Oct 18 2013
Facts to know when buying second hand goods

When buying second hand goods, it’s important to take the time to review some basic precautions, whether you’re getting items from a shop, a private seller, or online. You need to be aware of when a deal may be suspicious, while also knowing what your rights are and what options are available when dealing with Cash In Hand Pawnbrokers and other institutions. What, then, are some of the things that you should be focusing on when dealing with second hand goods?


English: 2nd-hand goods in Totnes market The g...

English: 2nd-hand goods in Totnes market The goods were just being loaded back into the van at the conclusion of trading for the day. (Photo credit: Wikipedia)

  • Primarily, you should be wary of any second hand goods that are intended to be used as safety devices; this means being careful about headgear, helmets, and child car seats, which tend to be one-use only items, and not recommended for second hand sale. While you may find that these items haven’t been used before, it’s difficult to really know, and you’re likely to be taking a risk if you buy second hand goods that don’t have a verifiable history.
  • Moreover, you should check to see whether any tools or electronics that you buy second hand come with their original instructions; this can be crucial if you’re buying power tools that require certain safety procedures to be followed. You also need to ensure that second hand furniture still has a label that identifies items as being compliant with the Furniture and Furnishings (Fire) Safety Regulations 1988. Buying from reputable pawnbrokers and other second hand dealers can reduce your risk of buying an unsafe item.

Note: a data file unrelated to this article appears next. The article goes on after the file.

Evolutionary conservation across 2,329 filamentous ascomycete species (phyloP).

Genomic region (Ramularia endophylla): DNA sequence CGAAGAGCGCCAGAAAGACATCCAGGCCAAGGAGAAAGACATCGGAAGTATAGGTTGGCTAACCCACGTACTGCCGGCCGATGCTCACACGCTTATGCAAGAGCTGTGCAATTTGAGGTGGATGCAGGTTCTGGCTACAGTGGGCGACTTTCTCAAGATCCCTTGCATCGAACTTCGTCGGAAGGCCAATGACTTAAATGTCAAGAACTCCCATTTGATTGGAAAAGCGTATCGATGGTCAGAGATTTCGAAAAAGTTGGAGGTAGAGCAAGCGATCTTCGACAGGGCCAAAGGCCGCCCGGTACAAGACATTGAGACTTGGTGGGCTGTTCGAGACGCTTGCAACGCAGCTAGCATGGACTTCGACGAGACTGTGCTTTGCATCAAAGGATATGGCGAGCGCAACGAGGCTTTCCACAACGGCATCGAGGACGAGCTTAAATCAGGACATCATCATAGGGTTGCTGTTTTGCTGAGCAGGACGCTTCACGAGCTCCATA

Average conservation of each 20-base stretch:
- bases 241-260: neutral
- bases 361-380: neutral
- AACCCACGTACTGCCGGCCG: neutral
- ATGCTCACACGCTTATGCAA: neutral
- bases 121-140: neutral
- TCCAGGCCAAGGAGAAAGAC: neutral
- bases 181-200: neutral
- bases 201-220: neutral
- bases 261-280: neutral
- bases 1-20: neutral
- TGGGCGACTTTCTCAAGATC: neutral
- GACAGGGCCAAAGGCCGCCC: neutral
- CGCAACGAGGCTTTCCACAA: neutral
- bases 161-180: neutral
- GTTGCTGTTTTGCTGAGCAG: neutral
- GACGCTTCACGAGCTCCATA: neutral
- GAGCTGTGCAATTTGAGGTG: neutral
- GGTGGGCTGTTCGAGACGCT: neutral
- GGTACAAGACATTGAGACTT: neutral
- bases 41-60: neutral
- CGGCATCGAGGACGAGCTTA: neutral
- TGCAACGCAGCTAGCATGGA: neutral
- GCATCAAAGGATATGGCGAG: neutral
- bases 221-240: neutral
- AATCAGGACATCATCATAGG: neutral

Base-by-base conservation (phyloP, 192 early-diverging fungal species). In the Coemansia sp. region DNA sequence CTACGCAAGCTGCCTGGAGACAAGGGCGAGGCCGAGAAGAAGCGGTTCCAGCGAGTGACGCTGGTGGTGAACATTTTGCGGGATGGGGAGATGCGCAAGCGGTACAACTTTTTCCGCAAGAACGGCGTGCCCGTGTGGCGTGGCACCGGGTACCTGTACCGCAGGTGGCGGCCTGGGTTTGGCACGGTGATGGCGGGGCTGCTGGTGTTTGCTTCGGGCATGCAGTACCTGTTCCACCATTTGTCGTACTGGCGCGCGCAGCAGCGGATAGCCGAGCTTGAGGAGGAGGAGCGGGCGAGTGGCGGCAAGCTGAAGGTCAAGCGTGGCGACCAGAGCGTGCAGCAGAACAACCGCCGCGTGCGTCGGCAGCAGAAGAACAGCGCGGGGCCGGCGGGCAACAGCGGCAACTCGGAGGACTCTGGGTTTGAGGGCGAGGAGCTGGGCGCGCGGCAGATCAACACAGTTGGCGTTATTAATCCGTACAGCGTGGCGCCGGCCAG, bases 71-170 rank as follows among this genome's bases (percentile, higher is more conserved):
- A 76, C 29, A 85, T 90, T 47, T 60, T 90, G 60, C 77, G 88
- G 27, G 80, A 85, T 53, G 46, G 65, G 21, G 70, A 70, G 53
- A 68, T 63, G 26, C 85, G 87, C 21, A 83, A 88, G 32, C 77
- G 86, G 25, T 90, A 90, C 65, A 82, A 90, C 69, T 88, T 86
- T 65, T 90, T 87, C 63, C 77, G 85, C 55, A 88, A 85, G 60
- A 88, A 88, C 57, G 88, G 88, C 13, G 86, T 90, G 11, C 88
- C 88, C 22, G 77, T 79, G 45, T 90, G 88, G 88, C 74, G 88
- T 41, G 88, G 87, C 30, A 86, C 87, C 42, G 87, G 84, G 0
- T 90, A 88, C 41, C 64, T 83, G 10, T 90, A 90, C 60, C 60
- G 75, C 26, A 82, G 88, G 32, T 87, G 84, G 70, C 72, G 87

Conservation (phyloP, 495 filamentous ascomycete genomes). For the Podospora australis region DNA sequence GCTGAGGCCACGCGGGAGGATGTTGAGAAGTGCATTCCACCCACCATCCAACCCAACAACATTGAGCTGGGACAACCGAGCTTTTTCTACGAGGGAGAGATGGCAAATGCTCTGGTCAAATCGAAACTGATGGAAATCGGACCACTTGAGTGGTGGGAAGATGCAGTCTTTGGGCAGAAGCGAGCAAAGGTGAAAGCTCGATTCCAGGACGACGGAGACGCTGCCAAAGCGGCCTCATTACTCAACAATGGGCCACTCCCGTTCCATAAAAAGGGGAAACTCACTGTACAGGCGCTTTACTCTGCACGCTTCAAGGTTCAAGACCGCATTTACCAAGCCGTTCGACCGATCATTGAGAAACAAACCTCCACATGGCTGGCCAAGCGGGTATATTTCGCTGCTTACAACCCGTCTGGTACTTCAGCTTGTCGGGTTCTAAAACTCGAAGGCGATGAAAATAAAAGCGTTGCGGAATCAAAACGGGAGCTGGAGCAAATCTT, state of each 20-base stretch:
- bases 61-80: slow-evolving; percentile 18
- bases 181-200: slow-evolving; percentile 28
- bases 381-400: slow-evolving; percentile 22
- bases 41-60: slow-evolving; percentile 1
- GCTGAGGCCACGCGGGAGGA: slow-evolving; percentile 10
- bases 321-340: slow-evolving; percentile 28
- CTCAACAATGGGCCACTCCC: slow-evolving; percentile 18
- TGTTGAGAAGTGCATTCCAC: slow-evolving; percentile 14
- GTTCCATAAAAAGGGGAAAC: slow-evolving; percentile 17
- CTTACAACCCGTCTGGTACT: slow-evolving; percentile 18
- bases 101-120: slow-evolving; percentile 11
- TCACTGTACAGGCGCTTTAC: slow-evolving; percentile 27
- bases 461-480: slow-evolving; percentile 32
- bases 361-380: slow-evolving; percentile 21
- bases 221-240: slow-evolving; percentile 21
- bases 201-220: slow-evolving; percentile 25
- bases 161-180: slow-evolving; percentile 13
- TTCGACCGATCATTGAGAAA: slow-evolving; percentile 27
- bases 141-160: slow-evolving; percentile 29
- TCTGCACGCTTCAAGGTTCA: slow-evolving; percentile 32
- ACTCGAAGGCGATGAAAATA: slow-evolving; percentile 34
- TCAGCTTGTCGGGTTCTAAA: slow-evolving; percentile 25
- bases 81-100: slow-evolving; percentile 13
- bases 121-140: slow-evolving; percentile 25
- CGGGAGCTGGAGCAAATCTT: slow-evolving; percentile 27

• It’s also important to be aware of your rights as a consumer when dealing in second hand items. You’re still covered by the Sale of Goods Act 1979, which means that you can contest how an item was promoted as being different from what you actually bought. You can also take advantage of a seven day cooling off period for goods, and credit card protection on losses. A good seller should put information about your rights in an easily accessible place.
  • There are some exceptions, though, which mostly apply to buying goods at an auction. As well as following common sense in terms of not over-bidding on items that you’re unsure about, you need to remember that the Sale of Goods Act can be waived. An auctioneer will typically declare that an item is to be sold as seen, which if accepted by a buyer, represents a clearly stated level of risk. Some auction houses will provide an indemnity insurance policy, though, if you do have second thoughts about your purchase.When buying second hand items online, it’s crucial to be cautious about who you’re dealing with. Make sure that you’re not being asked to transfer money without guarantees of purchase, and that all information on tax is available if you’re importing something into the country. You should also be wary about disclosing bank details, and of knowing when a seller is reputable from their ratings and the quality of the goods being presented. 

    Author Bio: Emily Steves blogs about ways you can save money online. She recommends using Cash in Hand Pawnbrokers when looking for high quality second hand items. She also writes about the best ways to use online auction sites.

Written by

View all posts by: